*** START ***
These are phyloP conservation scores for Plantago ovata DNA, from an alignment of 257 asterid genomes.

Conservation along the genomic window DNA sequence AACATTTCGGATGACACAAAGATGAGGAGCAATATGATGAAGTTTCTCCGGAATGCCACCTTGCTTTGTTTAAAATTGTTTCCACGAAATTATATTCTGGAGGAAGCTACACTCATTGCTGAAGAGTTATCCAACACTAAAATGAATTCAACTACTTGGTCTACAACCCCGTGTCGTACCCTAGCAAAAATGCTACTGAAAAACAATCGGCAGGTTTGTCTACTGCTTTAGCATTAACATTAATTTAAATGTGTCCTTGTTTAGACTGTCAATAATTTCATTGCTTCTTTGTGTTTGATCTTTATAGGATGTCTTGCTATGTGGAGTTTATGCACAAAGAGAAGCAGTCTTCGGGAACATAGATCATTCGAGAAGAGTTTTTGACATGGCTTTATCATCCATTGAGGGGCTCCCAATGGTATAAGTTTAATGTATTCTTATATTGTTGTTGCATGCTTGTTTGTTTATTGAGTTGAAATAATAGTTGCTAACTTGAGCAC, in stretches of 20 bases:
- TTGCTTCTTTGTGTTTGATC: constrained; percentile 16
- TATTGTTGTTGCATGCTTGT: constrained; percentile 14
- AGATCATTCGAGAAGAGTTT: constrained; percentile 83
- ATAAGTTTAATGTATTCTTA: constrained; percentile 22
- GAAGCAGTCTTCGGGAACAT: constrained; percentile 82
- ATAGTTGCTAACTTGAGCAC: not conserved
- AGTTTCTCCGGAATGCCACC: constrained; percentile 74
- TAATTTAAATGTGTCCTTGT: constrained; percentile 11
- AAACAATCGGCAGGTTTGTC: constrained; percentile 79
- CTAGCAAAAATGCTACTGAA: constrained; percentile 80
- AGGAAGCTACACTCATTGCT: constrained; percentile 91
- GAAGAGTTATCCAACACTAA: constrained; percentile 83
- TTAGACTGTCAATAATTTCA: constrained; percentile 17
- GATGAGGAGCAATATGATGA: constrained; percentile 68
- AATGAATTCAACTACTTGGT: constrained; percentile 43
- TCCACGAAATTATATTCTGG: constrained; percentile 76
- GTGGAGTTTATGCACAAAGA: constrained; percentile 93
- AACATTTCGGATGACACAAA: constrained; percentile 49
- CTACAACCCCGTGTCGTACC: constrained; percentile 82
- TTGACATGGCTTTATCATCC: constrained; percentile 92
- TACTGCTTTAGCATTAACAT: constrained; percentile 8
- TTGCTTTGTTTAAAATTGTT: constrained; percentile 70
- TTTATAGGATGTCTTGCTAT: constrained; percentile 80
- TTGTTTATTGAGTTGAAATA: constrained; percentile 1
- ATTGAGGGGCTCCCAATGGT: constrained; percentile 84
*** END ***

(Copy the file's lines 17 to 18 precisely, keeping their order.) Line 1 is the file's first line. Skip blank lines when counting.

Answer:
- AATGAATTCAACTACTTGGT: constrained; percentile 43
- TCCACGAAATTATATTCTGG: constrained; percentile 76